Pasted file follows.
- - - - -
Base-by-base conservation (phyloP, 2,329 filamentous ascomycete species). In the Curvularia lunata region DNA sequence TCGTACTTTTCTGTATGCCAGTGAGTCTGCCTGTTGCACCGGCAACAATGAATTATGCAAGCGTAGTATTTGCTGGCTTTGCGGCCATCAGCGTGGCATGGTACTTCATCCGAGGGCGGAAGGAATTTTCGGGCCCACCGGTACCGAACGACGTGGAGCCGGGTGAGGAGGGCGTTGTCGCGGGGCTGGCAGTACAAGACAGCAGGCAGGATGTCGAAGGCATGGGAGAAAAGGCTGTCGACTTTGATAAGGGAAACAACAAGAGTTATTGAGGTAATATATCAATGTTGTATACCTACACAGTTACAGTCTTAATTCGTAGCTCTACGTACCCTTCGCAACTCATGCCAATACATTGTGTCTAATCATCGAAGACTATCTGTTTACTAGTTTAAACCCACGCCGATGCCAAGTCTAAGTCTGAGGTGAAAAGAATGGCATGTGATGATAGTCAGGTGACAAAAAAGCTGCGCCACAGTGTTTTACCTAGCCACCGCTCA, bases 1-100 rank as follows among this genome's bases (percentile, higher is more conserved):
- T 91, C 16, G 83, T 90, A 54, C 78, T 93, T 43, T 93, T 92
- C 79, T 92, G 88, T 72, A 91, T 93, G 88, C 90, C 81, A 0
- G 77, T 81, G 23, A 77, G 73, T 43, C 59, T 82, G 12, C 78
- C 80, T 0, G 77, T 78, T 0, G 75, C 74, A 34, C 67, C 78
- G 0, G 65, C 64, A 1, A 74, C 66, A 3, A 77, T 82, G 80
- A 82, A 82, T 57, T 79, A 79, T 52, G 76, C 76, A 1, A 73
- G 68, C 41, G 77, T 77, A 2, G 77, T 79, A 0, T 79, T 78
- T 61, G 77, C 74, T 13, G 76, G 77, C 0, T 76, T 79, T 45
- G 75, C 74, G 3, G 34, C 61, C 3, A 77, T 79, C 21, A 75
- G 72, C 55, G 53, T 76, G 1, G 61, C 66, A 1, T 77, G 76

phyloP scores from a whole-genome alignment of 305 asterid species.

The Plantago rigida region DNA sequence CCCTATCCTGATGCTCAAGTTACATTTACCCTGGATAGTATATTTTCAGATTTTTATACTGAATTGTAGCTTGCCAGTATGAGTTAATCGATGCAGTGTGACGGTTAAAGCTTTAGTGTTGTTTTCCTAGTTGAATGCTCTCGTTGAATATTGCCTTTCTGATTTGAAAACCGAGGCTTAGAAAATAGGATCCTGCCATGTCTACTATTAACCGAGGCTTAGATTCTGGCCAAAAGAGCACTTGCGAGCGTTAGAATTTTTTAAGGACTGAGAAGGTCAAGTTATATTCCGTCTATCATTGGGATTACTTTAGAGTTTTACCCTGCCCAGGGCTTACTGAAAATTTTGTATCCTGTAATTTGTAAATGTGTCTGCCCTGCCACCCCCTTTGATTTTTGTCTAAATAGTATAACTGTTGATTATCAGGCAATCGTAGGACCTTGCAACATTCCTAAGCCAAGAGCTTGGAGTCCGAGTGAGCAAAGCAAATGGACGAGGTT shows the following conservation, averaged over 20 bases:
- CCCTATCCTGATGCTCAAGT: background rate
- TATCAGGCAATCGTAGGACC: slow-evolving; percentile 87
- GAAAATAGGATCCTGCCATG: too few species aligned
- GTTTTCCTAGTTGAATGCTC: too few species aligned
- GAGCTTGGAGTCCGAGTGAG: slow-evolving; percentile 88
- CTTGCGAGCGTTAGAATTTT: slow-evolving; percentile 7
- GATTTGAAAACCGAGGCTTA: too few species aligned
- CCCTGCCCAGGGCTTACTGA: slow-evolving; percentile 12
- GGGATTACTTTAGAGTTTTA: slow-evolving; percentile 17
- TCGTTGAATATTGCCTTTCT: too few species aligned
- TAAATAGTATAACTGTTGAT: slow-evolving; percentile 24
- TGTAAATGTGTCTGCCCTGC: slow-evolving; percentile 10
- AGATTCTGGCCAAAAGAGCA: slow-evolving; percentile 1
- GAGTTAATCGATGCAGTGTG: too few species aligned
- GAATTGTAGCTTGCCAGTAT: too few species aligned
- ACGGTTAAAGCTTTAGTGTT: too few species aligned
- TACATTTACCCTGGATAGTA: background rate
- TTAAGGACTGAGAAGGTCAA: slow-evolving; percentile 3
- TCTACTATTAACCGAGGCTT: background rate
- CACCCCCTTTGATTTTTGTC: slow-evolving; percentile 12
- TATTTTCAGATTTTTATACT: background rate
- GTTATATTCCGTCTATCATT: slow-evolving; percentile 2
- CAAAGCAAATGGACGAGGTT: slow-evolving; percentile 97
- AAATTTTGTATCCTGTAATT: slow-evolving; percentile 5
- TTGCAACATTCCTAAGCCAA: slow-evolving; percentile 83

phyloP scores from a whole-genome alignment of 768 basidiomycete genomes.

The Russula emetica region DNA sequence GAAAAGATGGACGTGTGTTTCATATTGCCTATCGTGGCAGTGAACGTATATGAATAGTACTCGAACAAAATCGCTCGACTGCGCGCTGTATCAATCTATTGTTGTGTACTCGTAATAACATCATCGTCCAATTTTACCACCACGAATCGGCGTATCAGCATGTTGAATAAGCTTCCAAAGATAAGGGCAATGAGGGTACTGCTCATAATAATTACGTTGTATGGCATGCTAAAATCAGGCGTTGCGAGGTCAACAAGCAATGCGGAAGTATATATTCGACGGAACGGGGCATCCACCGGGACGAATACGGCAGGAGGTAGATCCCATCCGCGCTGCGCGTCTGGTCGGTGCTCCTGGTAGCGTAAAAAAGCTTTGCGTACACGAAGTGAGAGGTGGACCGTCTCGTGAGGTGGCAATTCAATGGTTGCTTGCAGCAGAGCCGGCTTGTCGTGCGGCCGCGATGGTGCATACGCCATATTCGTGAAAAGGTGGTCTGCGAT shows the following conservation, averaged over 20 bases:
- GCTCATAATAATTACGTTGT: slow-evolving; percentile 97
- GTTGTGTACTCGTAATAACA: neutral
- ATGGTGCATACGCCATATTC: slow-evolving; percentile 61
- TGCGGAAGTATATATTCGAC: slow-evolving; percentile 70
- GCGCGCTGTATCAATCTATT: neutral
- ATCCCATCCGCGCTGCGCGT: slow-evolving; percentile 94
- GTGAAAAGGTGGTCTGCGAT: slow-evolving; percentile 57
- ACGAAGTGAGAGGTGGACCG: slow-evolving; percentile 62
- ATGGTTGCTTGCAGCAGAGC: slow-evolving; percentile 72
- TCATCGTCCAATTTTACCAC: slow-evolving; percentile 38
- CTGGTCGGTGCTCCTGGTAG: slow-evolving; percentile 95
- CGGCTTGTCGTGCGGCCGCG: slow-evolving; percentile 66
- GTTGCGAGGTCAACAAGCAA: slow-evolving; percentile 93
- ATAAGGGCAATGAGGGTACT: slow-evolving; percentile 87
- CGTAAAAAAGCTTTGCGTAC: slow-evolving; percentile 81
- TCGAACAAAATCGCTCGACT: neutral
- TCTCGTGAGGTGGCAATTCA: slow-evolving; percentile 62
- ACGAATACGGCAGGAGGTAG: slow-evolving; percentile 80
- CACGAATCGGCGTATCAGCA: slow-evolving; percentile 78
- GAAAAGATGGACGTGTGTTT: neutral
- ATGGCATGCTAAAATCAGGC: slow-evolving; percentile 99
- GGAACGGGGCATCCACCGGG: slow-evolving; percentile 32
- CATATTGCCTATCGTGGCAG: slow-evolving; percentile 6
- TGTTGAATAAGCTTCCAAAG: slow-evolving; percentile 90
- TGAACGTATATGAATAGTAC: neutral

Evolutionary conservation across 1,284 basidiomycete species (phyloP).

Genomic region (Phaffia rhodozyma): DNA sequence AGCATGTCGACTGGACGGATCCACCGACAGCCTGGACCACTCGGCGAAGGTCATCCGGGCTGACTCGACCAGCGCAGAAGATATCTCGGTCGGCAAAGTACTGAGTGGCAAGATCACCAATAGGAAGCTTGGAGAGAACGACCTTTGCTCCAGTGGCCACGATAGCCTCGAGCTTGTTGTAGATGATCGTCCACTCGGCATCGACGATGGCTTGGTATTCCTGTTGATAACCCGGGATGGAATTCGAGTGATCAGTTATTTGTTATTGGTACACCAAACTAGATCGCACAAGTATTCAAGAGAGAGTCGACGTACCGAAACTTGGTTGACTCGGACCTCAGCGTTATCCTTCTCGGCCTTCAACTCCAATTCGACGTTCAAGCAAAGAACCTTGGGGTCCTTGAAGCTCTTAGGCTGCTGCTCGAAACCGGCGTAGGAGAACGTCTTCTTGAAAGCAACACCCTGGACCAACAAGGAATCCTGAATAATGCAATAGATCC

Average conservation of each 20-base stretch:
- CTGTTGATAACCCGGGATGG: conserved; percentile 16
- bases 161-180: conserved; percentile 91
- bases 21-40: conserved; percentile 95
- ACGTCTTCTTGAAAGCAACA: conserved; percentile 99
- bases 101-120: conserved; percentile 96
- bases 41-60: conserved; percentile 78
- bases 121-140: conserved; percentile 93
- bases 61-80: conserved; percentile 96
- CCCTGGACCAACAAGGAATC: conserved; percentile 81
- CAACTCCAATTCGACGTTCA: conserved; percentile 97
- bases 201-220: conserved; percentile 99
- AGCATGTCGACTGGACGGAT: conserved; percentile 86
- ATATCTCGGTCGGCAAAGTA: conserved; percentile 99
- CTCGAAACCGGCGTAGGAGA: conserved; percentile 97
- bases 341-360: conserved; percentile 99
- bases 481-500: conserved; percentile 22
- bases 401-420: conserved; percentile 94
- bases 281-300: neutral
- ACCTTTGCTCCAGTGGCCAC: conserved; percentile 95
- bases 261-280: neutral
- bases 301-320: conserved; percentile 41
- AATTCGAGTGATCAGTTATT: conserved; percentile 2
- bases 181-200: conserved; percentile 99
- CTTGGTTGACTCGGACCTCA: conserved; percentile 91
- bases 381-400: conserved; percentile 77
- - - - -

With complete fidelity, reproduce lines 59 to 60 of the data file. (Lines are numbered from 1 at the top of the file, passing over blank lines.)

- CACGAATCGGCGTATCAGCA: slow-evolving; percentile 78
- GAAAAGATGGACGTGTGTTT: neutral